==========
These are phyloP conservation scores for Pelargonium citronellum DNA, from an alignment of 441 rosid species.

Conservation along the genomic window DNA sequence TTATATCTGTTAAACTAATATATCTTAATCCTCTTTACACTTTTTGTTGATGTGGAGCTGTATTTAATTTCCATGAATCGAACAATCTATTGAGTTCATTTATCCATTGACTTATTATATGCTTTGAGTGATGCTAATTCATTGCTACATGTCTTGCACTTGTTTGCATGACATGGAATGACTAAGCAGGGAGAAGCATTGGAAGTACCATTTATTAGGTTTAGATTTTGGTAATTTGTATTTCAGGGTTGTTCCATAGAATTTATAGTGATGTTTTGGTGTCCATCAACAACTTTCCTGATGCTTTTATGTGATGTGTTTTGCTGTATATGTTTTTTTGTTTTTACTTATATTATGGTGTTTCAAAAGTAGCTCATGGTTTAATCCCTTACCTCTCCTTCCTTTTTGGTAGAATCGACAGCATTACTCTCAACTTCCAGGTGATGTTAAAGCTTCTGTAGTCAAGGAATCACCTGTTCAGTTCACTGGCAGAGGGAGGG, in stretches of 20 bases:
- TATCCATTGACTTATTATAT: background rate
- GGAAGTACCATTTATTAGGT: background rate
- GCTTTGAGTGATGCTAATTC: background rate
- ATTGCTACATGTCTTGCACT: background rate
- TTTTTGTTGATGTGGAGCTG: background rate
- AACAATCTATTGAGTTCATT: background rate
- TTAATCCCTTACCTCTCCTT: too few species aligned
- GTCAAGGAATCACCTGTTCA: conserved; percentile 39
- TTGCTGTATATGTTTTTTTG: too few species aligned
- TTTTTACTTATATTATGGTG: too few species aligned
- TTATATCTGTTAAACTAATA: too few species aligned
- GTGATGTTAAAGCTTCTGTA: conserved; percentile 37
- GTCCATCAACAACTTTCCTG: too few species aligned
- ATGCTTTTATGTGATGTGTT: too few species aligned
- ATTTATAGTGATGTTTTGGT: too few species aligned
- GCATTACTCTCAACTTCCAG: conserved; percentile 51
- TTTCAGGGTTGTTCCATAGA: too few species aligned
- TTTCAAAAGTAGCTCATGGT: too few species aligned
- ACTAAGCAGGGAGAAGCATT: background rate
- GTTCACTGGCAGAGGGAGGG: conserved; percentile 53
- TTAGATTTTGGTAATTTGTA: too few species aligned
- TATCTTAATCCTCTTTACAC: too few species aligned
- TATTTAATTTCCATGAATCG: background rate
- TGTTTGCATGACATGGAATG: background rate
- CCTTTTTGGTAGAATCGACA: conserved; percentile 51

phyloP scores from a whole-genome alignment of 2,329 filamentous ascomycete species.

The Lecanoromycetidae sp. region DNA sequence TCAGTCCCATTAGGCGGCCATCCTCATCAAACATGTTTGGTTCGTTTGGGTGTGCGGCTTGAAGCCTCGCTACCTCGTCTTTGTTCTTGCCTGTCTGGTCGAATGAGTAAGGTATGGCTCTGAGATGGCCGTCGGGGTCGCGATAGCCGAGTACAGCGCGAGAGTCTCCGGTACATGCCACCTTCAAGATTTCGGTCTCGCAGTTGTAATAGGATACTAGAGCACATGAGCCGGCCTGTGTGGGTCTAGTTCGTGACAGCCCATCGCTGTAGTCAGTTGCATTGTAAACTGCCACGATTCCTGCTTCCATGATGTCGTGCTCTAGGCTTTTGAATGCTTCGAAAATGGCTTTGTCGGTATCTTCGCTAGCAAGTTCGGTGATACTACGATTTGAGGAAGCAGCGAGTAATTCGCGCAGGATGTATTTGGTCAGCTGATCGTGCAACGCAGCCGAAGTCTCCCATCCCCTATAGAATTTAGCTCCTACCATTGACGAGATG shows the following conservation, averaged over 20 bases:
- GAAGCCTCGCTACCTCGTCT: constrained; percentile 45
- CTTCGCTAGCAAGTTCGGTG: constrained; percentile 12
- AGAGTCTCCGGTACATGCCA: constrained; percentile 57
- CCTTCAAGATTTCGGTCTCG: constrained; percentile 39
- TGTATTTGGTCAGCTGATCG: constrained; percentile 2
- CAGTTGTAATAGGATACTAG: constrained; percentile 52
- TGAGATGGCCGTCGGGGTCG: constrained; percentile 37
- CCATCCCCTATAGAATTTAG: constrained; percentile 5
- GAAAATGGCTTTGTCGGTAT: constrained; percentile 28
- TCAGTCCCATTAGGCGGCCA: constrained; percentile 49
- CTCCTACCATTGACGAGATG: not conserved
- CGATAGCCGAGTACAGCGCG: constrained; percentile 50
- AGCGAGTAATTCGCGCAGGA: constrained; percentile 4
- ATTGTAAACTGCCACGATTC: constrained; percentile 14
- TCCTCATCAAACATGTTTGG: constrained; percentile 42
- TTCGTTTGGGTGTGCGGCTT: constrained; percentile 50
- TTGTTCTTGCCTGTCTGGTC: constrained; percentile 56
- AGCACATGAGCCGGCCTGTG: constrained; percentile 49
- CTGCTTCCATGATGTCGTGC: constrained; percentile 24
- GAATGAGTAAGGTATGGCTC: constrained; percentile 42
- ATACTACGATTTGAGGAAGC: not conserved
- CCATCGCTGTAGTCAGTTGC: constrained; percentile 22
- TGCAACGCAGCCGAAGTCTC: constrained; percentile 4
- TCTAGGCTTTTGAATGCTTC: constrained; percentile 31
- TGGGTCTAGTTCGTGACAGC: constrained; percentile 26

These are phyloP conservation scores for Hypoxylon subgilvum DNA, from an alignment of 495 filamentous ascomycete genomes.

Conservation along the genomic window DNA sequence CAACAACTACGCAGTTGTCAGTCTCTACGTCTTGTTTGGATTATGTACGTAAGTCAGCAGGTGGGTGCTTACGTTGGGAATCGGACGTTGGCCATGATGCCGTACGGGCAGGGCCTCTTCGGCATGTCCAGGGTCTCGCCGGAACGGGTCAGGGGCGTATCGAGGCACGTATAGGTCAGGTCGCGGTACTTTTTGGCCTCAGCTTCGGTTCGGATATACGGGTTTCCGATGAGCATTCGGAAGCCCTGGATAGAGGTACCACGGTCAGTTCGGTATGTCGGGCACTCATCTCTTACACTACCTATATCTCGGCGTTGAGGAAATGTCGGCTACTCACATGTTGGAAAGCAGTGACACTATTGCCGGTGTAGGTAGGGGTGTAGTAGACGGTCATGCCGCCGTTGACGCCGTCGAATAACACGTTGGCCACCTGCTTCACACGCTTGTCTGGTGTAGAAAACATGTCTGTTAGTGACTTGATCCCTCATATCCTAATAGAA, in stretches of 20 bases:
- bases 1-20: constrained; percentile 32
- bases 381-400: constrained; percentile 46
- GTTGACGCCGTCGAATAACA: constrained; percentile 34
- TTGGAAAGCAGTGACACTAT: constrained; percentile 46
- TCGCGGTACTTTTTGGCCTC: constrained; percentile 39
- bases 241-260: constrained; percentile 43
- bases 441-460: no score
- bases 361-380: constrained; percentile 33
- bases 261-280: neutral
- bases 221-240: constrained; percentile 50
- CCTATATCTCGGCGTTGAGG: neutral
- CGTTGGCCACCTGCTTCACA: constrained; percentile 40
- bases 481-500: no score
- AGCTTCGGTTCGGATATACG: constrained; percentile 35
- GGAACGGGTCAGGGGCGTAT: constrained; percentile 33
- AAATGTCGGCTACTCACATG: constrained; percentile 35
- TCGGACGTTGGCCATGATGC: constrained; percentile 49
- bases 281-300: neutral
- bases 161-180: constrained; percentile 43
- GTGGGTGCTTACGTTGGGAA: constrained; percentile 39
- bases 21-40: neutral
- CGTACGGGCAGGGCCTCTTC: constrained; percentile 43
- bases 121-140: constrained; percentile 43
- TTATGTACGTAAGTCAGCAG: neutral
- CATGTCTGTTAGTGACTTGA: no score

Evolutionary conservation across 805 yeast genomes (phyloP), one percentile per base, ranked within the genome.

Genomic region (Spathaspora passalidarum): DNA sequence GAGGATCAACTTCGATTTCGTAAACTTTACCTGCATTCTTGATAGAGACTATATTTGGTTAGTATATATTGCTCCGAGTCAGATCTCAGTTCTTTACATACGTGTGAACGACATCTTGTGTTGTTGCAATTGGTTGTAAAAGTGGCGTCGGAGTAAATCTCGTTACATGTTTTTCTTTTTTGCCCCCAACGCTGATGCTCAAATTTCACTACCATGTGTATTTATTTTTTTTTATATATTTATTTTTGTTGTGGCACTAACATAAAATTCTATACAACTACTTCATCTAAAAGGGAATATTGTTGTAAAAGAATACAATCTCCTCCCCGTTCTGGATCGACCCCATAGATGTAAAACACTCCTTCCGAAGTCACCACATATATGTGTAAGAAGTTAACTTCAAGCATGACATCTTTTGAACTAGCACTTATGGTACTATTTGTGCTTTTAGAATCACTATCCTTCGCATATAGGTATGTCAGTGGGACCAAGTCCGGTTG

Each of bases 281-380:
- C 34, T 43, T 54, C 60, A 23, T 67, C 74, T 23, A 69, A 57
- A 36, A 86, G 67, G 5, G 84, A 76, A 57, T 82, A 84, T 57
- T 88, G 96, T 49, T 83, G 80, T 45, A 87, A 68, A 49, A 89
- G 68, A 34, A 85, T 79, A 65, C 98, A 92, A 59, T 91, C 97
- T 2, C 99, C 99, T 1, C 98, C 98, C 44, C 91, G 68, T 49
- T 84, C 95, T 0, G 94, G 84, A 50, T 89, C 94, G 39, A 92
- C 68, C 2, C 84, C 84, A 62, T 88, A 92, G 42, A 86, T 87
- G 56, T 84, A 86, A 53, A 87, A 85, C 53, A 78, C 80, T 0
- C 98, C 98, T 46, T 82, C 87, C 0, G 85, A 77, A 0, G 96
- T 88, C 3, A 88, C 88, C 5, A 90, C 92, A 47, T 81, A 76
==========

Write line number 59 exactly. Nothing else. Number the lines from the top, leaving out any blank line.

- GTTGACGCCGTCGAATAACA: constrained; percentile 34